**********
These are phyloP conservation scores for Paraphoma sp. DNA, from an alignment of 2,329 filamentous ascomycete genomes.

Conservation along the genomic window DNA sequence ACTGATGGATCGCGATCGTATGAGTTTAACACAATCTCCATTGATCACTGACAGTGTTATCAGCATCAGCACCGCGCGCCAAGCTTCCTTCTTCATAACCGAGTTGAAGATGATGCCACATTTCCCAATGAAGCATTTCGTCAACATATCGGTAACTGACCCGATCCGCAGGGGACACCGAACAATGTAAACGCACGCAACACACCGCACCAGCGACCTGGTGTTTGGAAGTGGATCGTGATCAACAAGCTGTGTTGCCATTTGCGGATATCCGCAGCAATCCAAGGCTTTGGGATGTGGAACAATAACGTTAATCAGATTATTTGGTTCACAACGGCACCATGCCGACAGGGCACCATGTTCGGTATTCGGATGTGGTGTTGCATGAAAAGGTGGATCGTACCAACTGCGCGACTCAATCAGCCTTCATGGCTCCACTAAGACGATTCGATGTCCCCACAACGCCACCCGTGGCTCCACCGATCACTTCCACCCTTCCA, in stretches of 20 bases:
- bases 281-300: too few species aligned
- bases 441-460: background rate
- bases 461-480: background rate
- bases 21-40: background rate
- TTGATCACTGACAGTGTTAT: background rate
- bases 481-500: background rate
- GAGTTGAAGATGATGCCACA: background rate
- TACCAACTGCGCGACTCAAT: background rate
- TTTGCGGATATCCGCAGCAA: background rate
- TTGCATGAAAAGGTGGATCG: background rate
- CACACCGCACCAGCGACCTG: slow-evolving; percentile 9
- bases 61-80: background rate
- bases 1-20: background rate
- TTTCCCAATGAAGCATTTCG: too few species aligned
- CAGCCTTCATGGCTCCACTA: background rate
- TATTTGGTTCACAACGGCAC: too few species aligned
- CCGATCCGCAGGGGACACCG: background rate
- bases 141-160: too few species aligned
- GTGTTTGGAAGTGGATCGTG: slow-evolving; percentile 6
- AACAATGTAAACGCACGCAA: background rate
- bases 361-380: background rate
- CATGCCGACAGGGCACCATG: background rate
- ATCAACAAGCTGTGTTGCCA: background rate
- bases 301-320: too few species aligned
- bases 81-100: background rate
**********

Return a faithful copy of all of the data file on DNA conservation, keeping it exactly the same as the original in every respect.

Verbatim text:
These are phyloP conservation scores for Paraphoma sp. DNA, from an alignment of 2,329 filamentous ascomycete genomes.

Conservation along the genomic window DNA sequence ACTGATGGATCGCGATCGTATGAGTTTAACACAATCTCCATTGATCACTGACAGTGTTATCAGCATCAGCACCGCGCGCCAAGCTTCCTTCTTCATAACCGAGTTGAAGATGATGCCACATTTCCCAATGAAGCATTTCGTCAACATATCGGTAACTGACCCGATCCGCAGGGGACACCGAACAATGTAAACGCACGCAACACACCGCACCAGCGACCTGGTGTTTGGAAGTGGATCGTGATCAACAAGCTGTGTTGCCATTTGCGGATATCCGCAGCAATCCAAGGCTTTGGGATGTGGAACAATAACGTTAATCAGATTATTTGGTTCACAACGGCACCATGCCGACAGGGCACCATGTTCGGTATTCGGATGTGGTGTTGCATGAAAAGGTGGATCGTACCAACTGCGCGACTCAATCAGCCTTCATGGCTCCACTAAGACGATTCGATGTCCCCACAACGCCACCCGTGGCTCCACCGATCACTTCCACCCTTCCA, in stretches of 20 bases:
- bases 281-300: too few species aligned
- bases 441-460: background rate
- bases 461-480: background rate
- bases 21-40: background rate
- TTGATCACTGACAGTGTTAT: background rate
- bases 481-500: background rate
- GAGTTGAAGATGATGCCACA: background rate
- TACCAACTGCGCGACTCAAT: background rate
- TTTGCGGATATCCGCAGCAA: background rate
- TTGCATGAAAAGGTGGATCG: background rate
- CACACCGCACCAGCGACCTG: slow-evolving; percentile 9
- bases 61-80: background rate
- bases 1-20: background rate
- TTTCCCAATGAAGCATTTCG: too few species aligned
- CAGCCTTCATGGCTCCACTA: background rate
- TATTTGGTTCACAACGGCAC: too few species aligned
- CCGATCCGCAGGGGACACCG: background rate
- bases 141-160: too few species aligned
- GTGTTTGGAAGTGGATCGTG: slow-evolving; percentile 6
- AACAATGTAAACGCACGCAA: background rate
- bases 361-380: background rate
- CATGCCGACAGGGCACCATG: background rate
- ATCAACAAGCTGTGTTGCCA: background rate
- bases 301-320: too few species aligned
- bases 81-100: background rate